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What to know about the legal drug that killed Prince

Ally Hirschlag is a producer/actor/writer who lives in Brooklyn, NY and buys way too many toys for her cats. She contributes to several publications, including Bustle, and The Nerve, and enjoys writing about all things woman. In her spar...

If you weren't taking the opioid epidemic seriosuly, it's time to start

Ever since irreplaceable music icon Prince passed away suddenly, there has been speculation over the cause of his death. The initial report was that he was experiencing flu-like symptoms for which he was actually hospitalized days before. However, after an autopsy, we now know the unfortunate truth about his death — it was caused by an opioid overdose.

More: Prince's cause of death doesn't make him any less of an icon

But not just any opioid. According to a recent report from Minnesota officials, Prince OD'd on fentanyl, a synthetic opioid usually prescribed to people who are in constant pain. For anyone who used to watch House, you know how powerful a hold such pain medication can have on people who never have relief from a physical injury or ailment.

Prince had hip replacement surgery back in 2010, and according to several close friends, he was in a significant amount of pain ever since then. His doctors eventually prescribed him this incredibly potent painkiller.

Here's what you need to know about this prescription opioid.

1. It's 50 times more powerful than heroin and 100 times more powerful than morphine.

If you've ever been prescribed morphine, you know how intensely overwhelming it feels. Now imagine 100 times that feeling, and you have some idea of what Prince was experiencing on a regular basis.

2. Officials say fentanyl overdose has become an epidemic.

According to Massachusetts officials, there was an apparent jump in heroin deaths in 2014, but upon further inspection, it appeared those deaths were actually caused by fentanyl. Opioid addicts seek it out because it's a cheaper, higher high.

More: The sad, scary reason addicts are abusing Imodium A-D

3. Fentanyl has been used to treat pain since the 1960s.

Today it's often administered via patch or lozenge, so it's easy to smuggle illegally, which is what's been happening recently across the Mexican-American border.

4. Last March, the DEA issued a nationwide alert about the drug.

DEA officials stated that fentanyl overdoses were “occurring at an alarming rate throughout the United States and represent a significant threat to public health and safety.”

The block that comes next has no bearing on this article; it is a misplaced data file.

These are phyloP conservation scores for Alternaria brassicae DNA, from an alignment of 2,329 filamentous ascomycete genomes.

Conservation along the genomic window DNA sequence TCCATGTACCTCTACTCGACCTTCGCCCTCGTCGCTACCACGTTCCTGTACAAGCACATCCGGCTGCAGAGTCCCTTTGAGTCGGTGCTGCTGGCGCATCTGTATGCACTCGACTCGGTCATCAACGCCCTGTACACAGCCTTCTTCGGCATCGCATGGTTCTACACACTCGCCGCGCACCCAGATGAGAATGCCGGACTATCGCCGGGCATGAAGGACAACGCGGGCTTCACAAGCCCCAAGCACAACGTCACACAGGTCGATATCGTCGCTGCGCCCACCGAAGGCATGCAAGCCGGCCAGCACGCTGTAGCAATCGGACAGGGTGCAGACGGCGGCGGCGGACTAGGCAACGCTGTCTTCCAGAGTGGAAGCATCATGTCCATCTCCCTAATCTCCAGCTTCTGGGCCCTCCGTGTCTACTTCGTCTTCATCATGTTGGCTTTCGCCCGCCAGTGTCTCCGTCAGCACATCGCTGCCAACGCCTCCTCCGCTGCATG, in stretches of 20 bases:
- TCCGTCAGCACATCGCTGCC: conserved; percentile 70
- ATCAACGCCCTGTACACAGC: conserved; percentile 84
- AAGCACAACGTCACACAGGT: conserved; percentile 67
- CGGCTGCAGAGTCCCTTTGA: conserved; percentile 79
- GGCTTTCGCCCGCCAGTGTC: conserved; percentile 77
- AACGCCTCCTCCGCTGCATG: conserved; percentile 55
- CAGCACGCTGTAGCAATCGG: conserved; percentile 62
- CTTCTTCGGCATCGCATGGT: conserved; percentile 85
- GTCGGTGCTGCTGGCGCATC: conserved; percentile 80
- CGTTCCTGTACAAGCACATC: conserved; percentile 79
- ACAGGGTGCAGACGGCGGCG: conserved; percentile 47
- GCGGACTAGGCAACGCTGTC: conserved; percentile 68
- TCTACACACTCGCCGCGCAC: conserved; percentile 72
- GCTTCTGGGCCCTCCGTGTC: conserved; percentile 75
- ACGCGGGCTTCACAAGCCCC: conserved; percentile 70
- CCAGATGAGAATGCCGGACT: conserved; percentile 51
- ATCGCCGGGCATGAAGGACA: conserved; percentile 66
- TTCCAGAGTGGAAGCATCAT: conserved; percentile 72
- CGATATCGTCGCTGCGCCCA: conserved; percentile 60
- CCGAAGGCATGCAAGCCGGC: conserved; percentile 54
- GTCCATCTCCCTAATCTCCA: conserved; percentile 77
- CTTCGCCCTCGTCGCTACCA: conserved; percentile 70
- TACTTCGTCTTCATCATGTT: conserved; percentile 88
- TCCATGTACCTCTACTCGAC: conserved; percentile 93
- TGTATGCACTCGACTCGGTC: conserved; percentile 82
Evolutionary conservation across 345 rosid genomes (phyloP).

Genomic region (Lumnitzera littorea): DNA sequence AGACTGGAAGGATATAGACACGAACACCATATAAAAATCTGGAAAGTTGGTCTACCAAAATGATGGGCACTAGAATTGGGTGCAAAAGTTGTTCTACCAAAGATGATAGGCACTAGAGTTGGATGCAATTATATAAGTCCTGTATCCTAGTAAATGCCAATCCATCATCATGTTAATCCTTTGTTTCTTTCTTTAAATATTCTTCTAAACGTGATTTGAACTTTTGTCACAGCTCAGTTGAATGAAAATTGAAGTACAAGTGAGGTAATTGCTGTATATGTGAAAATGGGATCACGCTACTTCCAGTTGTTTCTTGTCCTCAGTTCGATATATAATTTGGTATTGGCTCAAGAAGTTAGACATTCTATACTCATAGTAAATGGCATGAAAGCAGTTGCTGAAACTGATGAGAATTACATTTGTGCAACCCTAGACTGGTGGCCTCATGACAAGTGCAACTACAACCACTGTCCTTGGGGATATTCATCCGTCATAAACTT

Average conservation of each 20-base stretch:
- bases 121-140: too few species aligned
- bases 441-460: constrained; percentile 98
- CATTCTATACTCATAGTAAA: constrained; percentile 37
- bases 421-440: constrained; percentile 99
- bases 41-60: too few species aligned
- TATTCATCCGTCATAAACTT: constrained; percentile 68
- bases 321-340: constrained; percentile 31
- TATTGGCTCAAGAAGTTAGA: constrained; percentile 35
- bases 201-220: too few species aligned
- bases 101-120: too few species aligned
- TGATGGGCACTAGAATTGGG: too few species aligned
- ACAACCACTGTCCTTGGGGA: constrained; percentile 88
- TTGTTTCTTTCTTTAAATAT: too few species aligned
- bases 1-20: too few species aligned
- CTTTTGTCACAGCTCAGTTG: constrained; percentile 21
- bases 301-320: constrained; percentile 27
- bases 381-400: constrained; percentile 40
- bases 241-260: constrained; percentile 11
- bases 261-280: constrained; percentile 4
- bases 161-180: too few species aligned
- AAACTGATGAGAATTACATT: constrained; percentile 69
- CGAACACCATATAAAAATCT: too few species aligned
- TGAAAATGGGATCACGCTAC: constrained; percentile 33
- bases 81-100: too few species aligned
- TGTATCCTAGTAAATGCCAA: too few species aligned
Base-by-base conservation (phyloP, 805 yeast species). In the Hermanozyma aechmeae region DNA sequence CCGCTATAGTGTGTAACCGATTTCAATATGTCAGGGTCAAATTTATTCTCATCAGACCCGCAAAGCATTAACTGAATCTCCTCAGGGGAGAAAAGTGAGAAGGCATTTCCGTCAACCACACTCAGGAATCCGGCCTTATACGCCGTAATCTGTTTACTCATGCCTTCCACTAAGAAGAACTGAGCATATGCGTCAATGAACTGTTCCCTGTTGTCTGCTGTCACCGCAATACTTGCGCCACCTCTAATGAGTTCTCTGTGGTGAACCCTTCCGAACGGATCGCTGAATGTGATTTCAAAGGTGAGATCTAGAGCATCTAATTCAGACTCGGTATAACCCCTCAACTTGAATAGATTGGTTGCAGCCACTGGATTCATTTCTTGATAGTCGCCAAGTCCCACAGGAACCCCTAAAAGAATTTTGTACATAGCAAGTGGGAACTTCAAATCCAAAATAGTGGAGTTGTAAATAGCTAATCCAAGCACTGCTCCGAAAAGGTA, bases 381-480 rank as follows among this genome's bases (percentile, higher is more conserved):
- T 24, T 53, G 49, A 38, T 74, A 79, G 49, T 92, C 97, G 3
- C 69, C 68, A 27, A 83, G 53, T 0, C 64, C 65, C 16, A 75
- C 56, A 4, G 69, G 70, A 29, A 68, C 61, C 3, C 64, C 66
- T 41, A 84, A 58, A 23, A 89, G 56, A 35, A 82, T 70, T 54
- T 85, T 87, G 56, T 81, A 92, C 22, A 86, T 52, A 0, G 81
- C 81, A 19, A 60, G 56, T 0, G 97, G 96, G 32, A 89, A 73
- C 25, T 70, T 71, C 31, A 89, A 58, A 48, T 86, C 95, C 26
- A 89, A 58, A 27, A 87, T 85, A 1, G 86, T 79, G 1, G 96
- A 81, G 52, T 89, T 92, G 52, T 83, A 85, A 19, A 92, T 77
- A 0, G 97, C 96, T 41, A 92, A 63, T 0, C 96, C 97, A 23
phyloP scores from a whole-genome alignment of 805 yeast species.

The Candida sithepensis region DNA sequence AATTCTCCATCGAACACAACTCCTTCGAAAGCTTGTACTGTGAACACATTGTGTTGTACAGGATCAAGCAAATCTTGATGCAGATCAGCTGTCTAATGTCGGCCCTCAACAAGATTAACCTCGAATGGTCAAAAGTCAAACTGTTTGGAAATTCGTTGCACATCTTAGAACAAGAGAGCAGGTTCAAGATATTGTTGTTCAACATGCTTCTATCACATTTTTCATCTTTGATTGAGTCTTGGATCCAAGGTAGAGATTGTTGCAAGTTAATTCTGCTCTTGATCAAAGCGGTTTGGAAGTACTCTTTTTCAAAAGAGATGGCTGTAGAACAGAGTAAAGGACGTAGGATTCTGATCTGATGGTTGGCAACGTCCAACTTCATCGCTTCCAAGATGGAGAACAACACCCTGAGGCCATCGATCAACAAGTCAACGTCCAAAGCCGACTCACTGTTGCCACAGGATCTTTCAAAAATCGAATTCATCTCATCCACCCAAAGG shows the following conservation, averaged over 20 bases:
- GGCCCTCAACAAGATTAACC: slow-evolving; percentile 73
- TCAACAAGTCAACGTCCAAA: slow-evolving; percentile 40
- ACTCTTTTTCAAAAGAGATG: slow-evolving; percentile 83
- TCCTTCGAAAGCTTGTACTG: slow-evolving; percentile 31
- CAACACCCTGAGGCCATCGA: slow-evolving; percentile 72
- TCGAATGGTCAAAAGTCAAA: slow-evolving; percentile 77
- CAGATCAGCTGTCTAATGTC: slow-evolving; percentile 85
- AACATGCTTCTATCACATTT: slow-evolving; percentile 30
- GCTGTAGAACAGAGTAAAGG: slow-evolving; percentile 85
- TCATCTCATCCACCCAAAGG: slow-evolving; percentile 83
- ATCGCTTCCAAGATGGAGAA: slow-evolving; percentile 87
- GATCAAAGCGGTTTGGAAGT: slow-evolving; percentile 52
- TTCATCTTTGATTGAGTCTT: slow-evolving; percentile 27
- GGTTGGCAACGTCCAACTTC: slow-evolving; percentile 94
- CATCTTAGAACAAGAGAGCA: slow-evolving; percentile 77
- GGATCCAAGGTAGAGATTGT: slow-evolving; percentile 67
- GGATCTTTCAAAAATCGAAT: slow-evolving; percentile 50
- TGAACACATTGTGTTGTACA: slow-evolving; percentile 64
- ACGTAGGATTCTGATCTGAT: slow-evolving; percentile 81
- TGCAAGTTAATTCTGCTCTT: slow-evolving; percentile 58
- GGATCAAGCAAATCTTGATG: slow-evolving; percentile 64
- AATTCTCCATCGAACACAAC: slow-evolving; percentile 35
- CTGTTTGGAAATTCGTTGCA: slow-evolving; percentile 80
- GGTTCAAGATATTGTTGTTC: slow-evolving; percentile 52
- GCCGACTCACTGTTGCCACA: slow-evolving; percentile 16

5. It works incredibly fast.

“When you inject it, it hits before you’re even done giving the shot,” one woman, who wished to remain anonymous, told The New York Times. “That’s why so many people get caught with the needle still hanging out of their arm. It’s bam! To your brain.” In fact, it works so fast that there's usually little to no time to stop an overdose from happening with the drug naloxone.

6. Fentanyl is a Schedule ll drug.

This means it has a high propensity to be incredibly addictive, more so than other opioids that perform a similar function.

7. It causes death by slowing or even stopping one's breathing.

The term for this effect is severe respiratory depression, which, simply put, means the user's breathing becomes compromised and can even stop completely. This is the case with many addictive opioids.

8. It's being produced illegally at a staggering rate.

According to Maura Healey, the Massachusetts attorney general, the Mexican cartel has figured out how to manufacture and distribute fentanyl so cheaply and easily that it's become a staple trafficking drug.

9. Cases of fentanyl abuse were reported as early as the 1970s.

However, deaths from overdose have skyrocketed since then. According to the DEA, the drug caused over 1,000 deaths in the United States between 2005 and 2007.

The lesson here is that prescription painkillers are just as deadly as illegal substances and can actually end up being more addictive and do more harm because they're easier to procure. Those who deal with pain every day are more susceptible to becoming dependent on drugs like fentanyl, but the real danger lies in the allowances people take with them because they think they're safer since they came from a doctor.

More: Prince's death is probably related to drugs, according to expert

Prince was allegedly making moves to get help for his addiction days before he died. If you suspect someone of being addicted to prescription painkillers, it's important to address the issue outright and to see what you can do about getting them the help they need before it's too late.

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